Theresa Griffiths lets her new pup pull her around. But when it comes to her health, Griffiths is in control.
She recently needed a hysterectomy and spent three months researching surgeons.
"I wanted to be fully informed and make a wise decision on who I'm entrusting my health to," she said. "I came in with a notepad of questions, and I wrote them all down."
Dr. Arnold Advincula says patients should be asking their surgeons more questions.
"Unfortunately, a lot of patients put less effort into figuring out their doctors than they do when they go out and buy a car," he said.
He says you should always ask:
-What is your success rate for this procedure?
-What is your complication rate?
Those numbers should be equal to or less than national averages.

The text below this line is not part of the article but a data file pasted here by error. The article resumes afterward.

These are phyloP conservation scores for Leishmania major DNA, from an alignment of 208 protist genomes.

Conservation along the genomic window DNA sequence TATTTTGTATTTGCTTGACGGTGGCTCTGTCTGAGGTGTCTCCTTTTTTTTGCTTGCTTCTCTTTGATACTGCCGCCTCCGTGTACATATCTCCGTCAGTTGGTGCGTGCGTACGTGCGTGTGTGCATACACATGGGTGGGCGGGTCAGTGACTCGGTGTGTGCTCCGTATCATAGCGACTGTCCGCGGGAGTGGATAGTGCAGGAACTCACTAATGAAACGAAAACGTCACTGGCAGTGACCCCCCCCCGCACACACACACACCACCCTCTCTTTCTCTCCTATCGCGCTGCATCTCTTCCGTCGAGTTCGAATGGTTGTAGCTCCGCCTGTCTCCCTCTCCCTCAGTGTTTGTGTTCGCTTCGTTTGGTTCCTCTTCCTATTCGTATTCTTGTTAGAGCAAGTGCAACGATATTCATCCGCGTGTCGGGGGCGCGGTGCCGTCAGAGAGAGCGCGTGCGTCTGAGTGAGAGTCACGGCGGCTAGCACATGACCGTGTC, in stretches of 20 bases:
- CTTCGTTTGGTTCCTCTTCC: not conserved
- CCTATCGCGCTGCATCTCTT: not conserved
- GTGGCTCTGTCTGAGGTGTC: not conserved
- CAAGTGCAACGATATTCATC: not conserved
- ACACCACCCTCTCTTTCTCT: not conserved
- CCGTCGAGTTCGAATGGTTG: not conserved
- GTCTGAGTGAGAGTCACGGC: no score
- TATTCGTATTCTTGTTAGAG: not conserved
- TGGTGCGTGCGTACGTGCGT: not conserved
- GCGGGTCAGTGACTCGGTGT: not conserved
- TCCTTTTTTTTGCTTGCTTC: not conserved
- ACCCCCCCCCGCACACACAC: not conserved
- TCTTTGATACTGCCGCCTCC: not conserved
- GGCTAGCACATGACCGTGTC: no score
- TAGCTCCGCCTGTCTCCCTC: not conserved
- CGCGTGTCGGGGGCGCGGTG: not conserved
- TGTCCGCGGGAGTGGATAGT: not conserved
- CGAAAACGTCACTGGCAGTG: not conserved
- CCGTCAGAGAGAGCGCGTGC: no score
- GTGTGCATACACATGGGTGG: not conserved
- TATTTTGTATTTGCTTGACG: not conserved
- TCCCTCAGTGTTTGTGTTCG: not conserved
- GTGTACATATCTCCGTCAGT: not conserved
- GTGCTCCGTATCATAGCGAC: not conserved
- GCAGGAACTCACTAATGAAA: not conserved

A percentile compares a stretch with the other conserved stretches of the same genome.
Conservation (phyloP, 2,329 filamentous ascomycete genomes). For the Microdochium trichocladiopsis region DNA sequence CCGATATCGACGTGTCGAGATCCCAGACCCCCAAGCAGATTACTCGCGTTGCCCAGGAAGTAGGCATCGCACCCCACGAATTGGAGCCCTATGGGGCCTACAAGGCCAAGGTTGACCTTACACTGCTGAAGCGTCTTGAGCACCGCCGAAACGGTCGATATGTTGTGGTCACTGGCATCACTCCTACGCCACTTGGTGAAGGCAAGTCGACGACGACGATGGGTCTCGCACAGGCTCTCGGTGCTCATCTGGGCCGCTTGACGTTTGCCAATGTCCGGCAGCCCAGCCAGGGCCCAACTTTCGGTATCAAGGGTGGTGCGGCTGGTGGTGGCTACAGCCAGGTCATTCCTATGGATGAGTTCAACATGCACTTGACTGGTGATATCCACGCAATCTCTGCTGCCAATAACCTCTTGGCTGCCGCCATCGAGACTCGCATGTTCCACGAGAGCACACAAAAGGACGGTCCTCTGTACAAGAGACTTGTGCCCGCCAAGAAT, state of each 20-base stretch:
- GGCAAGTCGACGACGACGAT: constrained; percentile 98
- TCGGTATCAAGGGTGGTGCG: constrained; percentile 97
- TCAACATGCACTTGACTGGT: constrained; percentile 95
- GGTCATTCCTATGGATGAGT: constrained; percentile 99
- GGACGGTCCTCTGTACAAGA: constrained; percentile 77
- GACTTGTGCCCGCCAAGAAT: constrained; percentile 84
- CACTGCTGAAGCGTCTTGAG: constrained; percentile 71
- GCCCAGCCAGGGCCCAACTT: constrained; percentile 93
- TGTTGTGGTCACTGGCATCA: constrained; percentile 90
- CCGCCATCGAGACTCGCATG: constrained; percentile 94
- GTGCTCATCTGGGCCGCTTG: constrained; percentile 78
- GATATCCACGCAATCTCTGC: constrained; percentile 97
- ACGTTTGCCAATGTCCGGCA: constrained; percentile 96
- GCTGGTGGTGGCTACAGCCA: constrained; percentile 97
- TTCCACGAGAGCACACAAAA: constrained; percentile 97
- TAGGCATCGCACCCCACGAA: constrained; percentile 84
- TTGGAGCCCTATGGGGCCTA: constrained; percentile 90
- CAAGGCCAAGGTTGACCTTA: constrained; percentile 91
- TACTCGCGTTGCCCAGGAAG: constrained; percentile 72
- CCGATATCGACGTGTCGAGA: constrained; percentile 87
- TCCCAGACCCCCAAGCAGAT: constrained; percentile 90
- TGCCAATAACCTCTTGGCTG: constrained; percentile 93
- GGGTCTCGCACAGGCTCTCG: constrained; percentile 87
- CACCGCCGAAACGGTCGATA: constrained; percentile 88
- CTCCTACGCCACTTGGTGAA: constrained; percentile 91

"I think if your surgeon has difficulty answering those questions, then you should think twice," Advincula said.
You should also ask:
-How many of these procedures have you performed?
-Where did you receive your training?
-What medical societies do you belong to?
"It's important to find out, you know, what are your doctor's qualifications? Are they qualified to be doing the procedure?" said Advincula.
When it comes to the actual surgery, ask:
-What are the benefits and risks?
-Why am I having this done?
-Are there any alternatives?
Griffiths' surgery was a success, and she says having her questions answered gave her peace of mind.
"You have every right in the world to really be extremely informed about such a critical issue in your life," she said.
Experts say one of the biggest mistakes patients make is not getting a second opinion before a major operation. And if you're searching the Internet for information, make sure to use websites associated with major universities because there's a lot of conflicting information on the web.